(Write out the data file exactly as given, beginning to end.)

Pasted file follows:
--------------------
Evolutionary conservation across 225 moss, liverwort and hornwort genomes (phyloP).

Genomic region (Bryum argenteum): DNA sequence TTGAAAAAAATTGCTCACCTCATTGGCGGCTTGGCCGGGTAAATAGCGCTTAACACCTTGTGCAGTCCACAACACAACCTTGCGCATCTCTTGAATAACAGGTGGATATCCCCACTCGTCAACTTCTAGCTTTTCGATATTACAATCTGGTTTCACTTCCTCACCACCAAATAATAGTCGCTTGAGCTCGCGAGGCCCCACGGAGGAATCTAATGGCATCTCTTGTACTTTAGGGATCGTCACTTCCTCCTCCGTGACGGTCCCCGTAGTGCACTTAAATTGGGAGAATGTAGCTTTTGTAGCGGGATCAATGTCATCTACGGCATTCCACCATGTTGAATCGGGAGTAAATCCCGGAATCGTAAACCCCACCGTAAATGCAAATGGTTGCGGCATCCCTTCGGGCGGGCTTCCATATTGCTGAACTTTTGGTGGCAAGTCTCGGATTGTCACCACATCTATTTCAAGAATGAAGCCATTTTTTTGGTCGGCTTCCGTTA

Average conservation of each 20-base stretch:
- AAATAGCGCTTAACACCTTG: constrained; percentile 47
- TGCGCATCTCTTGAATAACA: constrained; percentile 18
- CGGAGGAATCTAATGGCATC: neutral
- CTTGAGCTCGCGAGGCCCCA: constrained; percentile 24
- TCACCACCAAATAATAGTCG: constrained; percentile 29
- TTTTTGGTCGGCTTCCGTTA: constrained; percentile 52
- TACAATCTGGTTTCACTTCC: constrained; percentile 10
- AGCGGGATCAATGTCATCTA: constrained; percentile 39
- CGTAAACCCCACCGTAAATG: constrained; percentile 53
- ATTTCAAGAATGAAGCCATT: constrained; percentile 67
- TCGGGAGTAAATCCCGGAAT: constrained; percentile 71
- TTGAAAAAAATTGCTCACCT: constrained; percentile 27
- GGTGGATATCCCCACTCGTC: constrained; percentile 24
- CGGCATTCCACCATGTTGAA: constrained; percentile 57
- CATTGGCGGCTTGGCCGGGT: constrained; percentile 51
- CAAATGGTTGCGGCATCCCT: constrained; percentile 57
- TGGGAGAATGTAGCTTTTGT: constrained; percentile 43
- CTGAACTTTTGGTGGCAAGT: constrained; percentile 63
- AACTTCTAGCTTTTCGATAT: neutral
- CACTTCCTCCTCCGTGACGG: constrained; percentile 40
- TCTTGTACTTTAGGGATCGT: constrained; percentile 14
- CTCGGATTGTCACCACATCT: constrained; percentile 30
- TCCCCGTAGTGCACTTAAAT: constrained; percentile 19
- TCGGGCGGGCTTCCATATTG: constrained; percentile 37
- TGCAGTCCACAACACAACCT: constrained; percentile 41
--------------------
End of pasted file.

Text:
Evolutionary conservation across 225 moss, liverwort and hornwort genomes (phyloP).

Genomic region (Bryum argenteum): DNA sequence TTGAAAAAAATTGCTCACCTCATTGGCGGCTTGGCCGGGTAAATAGCGCTTAACACCTTGTGCAGTCCACAACACAACCTTGCGCATCTCTTGAATAACAGGTGGATATCCCCACTCGTCAACTTCTAGCTTTTCGATATTACAATCTGGTTTCACTTCCTCACCACCAAATAATAGTCGCTTGAGCTCGCGAGGCCCCACGGAGGAATCTAATGGCATCTCTTGTACTTTAGGGATCGTCACTTCCTCCTCCGTGACGGTCCCCGTAGTGCACTTAAATTGGGAGAATGTAGCTTTTGTAGCGGGATCAATGTCATCTACGGCATTCCACCATGTTGAATCGGGAGTAAATCCCGGAATCGTAAACCCCACCGTAAATGCAAATGGTTGCGGCATCCCTTCGGGCGGGCTTCCATATTGCTGAACTTTTGGTGGCAAGTCTCGGATTGTCACCACATCTATTTCAAGAATGAAGCCATTTTTTTGGTCGGCTTCCGTTA

Average conservation of each 20-base stretch:
- AAATAGCGCTTAACACCTTG: constrained; percentile 47
- TGCGCATCTCTTGAATAACA: constrained; percentile 18
- CGGAGGAATCTAATGGCATC: neutral
- CTTGAGCTCGCGAGGCCCCA: constrained; percentile 24
- TCACCACCAAATAATAGTCG: constrained; percentile 29
- TTTTTGGTCGGCTTCCGTTA: constrained; percentile 52
- TACAATCTGGTTTCACTTCC: constrained; percentile 10
- AGCGGGATCAATGTCATCTA: constrained; percentile 39
- CGTAAACCCCACCGTAAATG: constrained; percentile 53
- ATTTCAAGAATGAAGCCATT: constrained; percentile 67
- TCGGGAGTAAATCCCGGAAT: constrained; percentile 71
- TTGAAAAAAATTGCTCACCT: constrained; percentile 27
- GGTGGATATCCCCACTCGTC: constrained; percentile 24
- CGGCATTCCACCATGTTGAA: constrained; percentile 57
- CATTGGCGGCTTGGCCGGGT: constrained; percentile 51
- CAAATGGTTGCGGCATCCCT: constrained; percentile 57
- TGGGAGAATGTAGCTTTTGT: constrained; percentile 43
- CTGAACTTTTGGTGGCAAGT: constrained; percentile 63
- AACTTCTAGCTTTTCGATAT: neutral
- CACTTCCTCCTCCGTGACGG: constrained; percentile 40
- TCTTGTACTTTAGGGATCGT: constrained; percentile 14
- CTCGGATTGTCACCACATCT: constrained; percentile 30
- TCCCCGTAGTGCACTTAAAT: constrained; percentile 19
- TCGGGCGGGCTTCCATATTG: constrained; percentile 37
- TGCAGTCCACAACACAACCT: constrained; percentile 41